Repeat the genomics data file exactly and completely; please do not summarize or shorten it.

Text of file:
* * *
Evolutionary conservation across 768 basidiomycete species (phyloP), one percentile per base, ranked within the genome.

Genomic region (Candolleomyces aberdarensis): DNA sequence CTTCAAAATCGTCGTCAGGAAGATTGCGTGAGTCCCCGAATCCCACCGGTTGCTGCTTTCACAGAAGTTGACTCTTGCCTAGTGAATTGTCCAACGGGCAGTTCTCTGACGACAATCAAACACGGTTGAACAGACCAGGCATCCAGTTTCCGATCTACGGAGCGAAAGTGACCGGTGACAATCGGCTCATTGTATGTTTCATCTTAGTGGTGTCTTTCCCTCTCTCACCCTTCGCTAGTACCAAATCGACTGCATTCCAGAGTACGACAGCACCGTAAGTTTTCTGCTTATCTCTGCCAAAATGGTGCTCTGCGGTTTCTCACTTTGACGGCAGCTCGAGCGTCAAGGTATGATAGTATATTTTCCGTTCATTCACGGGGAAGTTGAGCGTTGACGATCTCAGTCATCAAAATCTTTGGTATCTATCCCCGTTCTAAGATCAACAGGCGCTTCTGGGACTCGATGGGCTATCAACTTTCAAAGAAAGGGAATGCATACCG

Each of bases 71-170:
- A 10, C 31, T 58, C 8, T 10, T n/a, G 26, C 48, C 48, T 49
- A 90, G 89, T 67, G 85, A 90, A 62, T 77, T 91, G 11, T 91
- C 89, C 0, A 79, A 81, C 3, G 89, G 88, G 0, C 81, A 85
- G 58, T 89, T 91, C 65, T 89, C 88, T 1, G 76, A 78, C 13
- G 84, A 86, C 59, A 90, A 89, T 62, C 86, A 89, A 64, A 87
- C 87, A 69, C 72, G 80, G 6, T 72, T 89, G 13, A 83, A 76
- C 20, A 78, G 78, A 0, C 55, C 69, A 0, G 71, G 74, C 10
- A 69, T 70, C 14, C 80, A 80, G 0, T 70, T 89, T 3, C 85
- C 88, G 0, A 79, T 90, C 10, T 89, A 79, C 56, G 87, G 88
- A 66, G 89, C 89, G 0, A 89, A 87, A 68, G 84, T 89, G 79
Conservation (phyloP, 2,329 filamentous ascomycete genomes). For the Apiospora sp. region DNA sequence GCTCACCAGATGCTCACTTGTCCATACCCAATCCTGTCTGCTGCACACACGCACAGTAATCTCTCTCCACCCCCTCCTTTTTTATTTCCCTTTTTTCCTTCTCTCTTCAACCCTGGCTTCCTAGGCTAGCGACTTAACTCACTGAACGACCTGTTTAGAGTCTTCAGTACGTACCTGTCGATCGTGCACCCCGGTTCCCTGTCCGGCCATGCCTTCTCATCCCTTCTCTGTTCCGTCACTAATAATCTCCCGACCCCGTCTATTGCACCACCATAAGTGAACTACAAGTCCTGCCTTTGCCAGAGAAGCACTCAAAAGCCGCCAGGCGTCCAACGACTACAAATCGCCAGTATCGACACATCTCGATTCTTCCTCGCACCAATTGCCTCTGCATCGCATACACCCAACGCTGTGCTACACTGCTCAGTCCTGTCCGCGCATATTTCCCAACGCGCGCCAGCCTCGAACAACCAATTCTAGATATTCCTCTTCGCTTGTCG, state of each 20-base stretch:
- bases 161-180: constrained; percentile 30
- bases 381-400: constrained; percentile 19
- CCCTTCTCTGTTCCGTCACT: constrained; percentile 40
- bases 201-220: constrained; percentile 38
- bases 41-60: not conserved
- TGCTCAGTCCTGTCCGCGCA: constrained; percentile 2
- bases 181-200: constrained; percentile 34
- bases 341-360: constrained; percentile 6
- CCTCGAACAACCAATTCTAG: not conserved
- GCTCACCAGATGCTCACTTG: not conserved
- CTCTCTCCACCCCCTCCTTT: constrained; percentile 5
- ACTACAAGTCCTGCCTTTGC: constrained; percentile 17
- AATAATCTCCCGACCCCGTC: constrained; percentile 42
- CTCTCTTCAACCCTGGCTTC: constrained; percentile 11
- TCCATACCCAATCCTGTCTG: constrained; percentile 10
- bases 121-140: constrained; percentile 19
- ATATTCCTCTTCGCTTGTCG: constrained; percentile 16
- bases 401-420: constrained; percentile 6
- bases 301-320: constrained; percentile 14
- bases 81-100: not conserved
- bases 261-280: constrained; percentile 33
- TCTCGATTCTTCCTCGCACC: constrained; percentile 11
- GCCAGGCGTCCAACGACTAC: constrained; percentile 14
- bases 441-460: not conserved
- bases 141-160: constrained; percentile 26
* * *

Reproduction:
Evolutionary conservation across 768 basidiomycete species (phyloP), one percentile per base, ranked within the genome.

Genomic region (Candolleomyces aberdarensis): DNA sequence CTTCAAAATCGTCGTCAGGAAGATTGCGTGAGTCCCCGAATCCCACCGGTTGCTGCTTTCACAGAAGTTGACTCTTGCCTAGTGAATTGTCCAACGGGCAGTTCTCTGACGACAATCAAACACGGTTGAACAGACCAGGCATCCAGTTTCCGATCTACGGAGCGAAAGTGACCGGTGACAATCGGCTCATTGTATGTTTCATCTTAGTGGTGTCTTTCCCTCTCTCACCCTTCGCTAGTACCAAATCGACTGCATTCCAGAGTACGACAGCACCGTAAGTTTTCTGCTTATCTCTGCCAAAATGGTGCTCTGCGGTTTCTCACTTTGACGGCAGCTCGAGCGTCAAGGTATGATAGTATATTTTCCGTTCATTCACGGGGAAGTTGAGCGTTGACGATCTCAGTCATCAAAATCTTTGGTATCTATCCCCGTTCTAAGATCAACAGGCGCTTCTGGGACTCGATGGGCTATCAACTTTCAAAGAAAGGGAATGCATACCG

Each of bases 71-170:
- A 10, C 31, T 58, C 8, T 10, T n/a, G 26, C 48, C 48, T 49
- A 90, G 89, T 67, G 85, A 90, A 62, T 77, T 91, G 11, T 91
- C 89, C 0, A 79, A 81, C 3, G 89, G 88, G 0, C 81, A 85
- G 58, T 89, T 91, C 65, T 89, C 88, T 1, G 76, A 78, C 13
- G 84, A 86, C 59, A 90, A 89, T 62, C 86, A 89, A 64, A 87
- C 87, A 69, C 72, G 80, G 6, T 72, T 89, G 13, A 83, A 76
- C 20, A 78, G 78, A 0, C 55, C 69, A 0, G 71, G 74, C 10
- A 69, T 70, C 14, C 80, A 80, G 0, T 70, T 89, T 3, C 85
- C 88, G 0, A 79, T 90, C 10, T 89, A 79, C 56, G 87, G 88
- A 66, G 89, C 89, G 0, A 89, A 87, A 68, G 84, T 89, G 79
Conservation (phyloP, 2,329 filamentous ascomycete genomes). For the Apiospora sp. region DNA sequence GCTCACCAGATGCTCACTTGTCCATACCCAATCCTGTCTGCTGCACACACGCACAGTAATCTCTCTCCACCCCCTCCTTTTTTATTTCCCTTTTTTCCTTCTCTCTTCAACCCTGGCTTCCTAGGCTAGCGACTTAACTCACTGAACGACCTGTTTAGAGTCTTCAGTACGTACCTGTCGATCGTGCACCCCGGTTCCCTGTCCGGCCATGCCTTCTCATCCCTTCTCTGTTCCGTCACTAATAATCTCCCGACCCCGTCTATTGCACCACCATAAGTGAACTACAAGTCCTGCCTTTGCCAGAGAAGCACTCAAAAGCCGCCAGGCGTCCAACGACTACAAATCGCCAGTATCGACACATCTCGATTCTTCCTCGCACCAATTGCCTCTGCATCGCATACACCCAACGCTGTGCTACACTGCTCAGTCCTGTCCGCGCATATTTCCCAACGCGCGCCAGCCTCGAACAACCAATTCTAGATATTCCTCTTCGCTTGTCG, state of each 20-base stretch:
- bases 161-180: constrained; percentile 30
- bases 381-400: constrained; percentile 19
- CCCTTCTCTGTTCCGTCACT: constrained; percentile 40
- bases 201-220: constrained; percentile 38
- bases 41-60: not conserved
- TGCTCAGTCCTGTCCGCGCA: constrained; percentile 2
- bases 181-200: constrained; percentile 34
- bases 341-360: constrained; percentile 6
- CCTCGAACAACCAATTCTAG: not conserved
- GCTCACCAGATGCTCACTTG: not conserved
- CTCTCTCCACCCCCTCCTTT: constrained; percentile 5
- ACTACAAGTCCTGCCTTTGC: constrained; percentile 17
- AATAATCTCCCGACCCCGTC: constrained; percentile 42
- CTCTCTTCAACCCTGGCTTC: constrained; percentile 11
- TCCATACCCAATCCTGTCTG: constrained; percentile 10
- bases 121-140: constrained; percentile 19
- ATATTCCTCTTCGCTTGTCG: constrained; percentile 16
- bases 401-420: constrained; percentile 6
- bases 301-320: constrained; percentile 14
- bases 81-100: not conserved
- bases 261-280: constrained; percentile 33
- TCTCGATTCTTCCTCGCACC: constrained; percentile 11
- GCCAGGCGTCCAACGACTAC: constrained; percentile 14
- bases 441-460: not conserved
- bases 141-160: constrained; percentile 26